“Seven candidates are vying to win the Democratic nomination,” which “means candidates are looking for an edge, trying to find money and volunteers to help them pull ahead of the pack. Several candidates are now seeking that support across Lake Champlain in Vermont. In this year’s election, Vermont offers a big pool of untapped progressive energy and cash. On a recent afternoon,” former St. Lawrence County Legislator Tedra Cobb (D) “was in a café, talking with a half-dozen people about healthcare. … But this wasn’t a restaurant in the North Country. Cobb is talking to people in downtown Burlington, Vermont.”
Vermont native and event organizer Gordon Miller: “Vermonters are progressive. We can’t vote, but certainly we can provide financial support. I’m encouraging as many people in my circle to reach out and make a donation.”
“A lot of Vermonters are Democrats or liberals, and President Trump is deeply unpopular here. But Vermont’s congressional delegation already votes with the Democrats, already pulls hard against Trump’s agenda and against the Republicans. … Asked about the potential for drawing significant energy and money from the Vermont side of Lake Champlain, Cobb said, ‘It may [happen]. That wasn’t why I came today. Why I came today was to start building relationships, which is what I’ve done in this campaign, it’s to build relationships. And then to ask for support.’” Incumbent Rep. Elise Stefanik (R) “has raised more than $1.1 million for her reelection campaign, but North Country Public Radio found that at most only around 10% of that war chest was raised from inside her district.”
Businesswoman Katie Wilson (D) recently held a fundraiser at a home in Middlebury, Vermont. “This fundraiser was held to boost Katie Wilson from the town of Keene and it included a house full of potential donors from this liberal college town. … A lot of people at these events do have some ties across the lake, some history in the Adirondacks or a job that takes them back and forth across Lake Champlain. At this event, the author and activist Bill McKibben - who has a seasonal home near North Creek - said Vermonters know that money will be a big factor in November. ‘These things are always loaded, rigged,’ McKibben said. ‘There will be hundreds of thousands of dollars, millions of dollars from the Koch brothers and the RNC and whatever. Vermont always has its heart for the scrappy underdog.’ Katie Wilson, who has lagged behind the other front-tier Democrats in fundraising, says it makes sense for her to look for support wherever there are progressives interested in her message.”Adirondack North Country Association Deputy Director Emily Martz (D) “said she too has visited other states as part of her campaign.” (North Country Public Radio)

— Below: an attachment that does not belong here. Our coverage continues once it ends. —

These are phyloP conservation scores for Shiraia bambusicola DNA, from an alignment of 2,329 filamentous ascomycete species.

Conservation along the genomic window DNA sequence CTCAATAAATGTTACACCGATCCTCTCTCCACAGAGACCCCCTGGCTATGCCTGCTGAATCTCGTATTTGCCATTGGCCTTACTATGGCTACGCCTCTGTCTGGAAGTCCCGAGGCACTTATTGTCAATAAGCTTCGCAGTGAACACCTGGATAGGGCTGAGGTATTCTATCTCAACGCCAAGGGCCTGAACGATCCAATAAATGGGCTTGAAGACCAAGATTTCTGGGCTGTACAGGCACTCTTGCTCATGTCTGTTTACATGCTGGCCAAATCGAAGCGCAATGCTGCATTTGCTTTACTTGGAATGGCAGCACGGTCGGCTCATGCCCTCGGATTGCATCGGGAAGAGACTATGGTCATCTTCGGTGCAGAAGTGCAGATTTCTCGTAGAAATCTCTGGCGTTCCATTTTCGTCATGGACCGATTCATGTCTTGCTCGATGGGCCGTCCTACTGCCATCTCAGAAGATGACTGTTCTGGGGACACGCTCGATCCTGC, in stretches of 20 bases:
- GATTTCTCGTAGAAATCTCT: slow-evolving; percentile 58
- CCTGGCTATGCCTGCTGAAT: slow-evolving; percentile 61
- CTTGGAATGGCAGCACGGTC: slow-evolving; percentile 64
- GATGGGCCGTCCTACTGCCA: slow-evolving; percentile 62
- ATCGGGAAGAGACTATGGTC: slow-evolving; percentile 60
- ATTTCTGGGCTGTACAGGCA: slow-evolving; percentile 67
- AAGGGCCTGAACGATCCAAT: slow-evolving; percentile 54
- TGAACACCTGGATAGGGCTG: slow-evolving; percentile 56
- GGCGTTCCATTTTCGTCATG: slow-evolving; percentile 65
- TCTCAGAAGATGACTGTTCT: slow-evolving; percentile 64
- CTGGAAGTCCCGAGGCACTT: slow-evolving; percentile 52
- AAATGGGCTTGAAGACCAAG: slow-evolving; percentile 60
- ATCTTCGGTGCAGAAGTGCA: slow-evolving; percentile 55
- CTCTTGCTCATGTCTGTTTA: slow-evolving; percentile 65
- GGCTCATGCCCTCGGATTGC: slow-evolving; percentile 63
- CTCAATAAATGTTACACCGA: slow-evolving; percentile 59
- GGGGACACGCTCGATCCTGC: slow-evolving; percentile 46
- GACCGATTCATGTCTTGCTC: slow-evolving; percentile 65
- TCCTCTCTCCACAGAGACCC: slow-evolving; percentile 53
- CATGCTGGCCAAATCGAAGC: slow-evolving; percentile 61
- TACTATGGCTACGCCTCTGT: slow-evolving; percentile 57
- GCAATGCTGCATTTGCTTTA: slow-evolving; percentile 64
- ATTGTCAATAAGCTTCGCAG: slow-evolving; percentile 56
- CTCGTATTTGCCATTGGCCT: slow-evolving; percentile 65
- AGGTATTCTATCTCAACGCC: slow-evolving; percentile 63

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"The House on Friday overwhelmingly passed sweeping bipartisan opioid legislation, concluding the chamber’s two-week voteathon on dozens of bills to address the drug abuse epidemic. The measure combines more than 50 bills approved individually by the House focusing on expanding access to treatment, encouraging the development of alternative pain treatments and curbing the flow of illicit drugs into the U.S. It was passed 396-14, with 13 Republicans and one Democrat voting against the package."
In a letter to Congress on Friday, President Trump wrote that he's continuing the national emergency status with respect to North Korea, citing the country's “provocative, destabilizing, and repressive actions," which "continue to constitute an unusual and extraordinary threat” to the United States. In a series of tweets following his meeting with Kim Jong-un, Trump said Americans could sleep well at night because North Korea no longer poses a nuclear threat.
"The U.S. Navy is preparing plans to construct sprawling detention centers for tens of thousands of immigrants on remote bases in California, Alabama and Arizona, escalating the military’s task in implementing President Donald Trump’s 'zero tolerance' policy for people caught crossing the Southern border." The document outlines plans for "temporary and austere" internment camps for 25,000 migrants "at abandoned airfields just outside the Florida panhandle," and in Alabama, for 47,000 people near San Francisco, and "as many as 47,000 people at Camp Pendleton" in California. The document estimates that operating a camp to detain 25,000 people for six months would cost approximately $233 million.
"Lasers have targeted pilots of American military aircraft operating over the western Pacific Ocean more than 20 times in recent months," said U.S. officials. The lasers appeared to be coming from Chinese fishing boats in the South China Sea, said the officials, which is the setting of a "long-running dispute between China and Japan over the control of nearby islands ... The incidents likely will come up as part of a broader discussion of issues when Defense Secretary Jim Mattis visits Beijing next week and meets Chinese President Xi Jinping."
"President Donald Trump has unveiled a new policy that depicts the world’s oceans as a resource ripe for expanded business opportunities, reversing the Obama administration's emphasis on protecting 'vulnerable' marine environments." Rather than emphasizing environmental protection, as Obama's policy did, "Trump’s directive speaks mostly to the oceans as a resource for promoting national security" and creating jobs.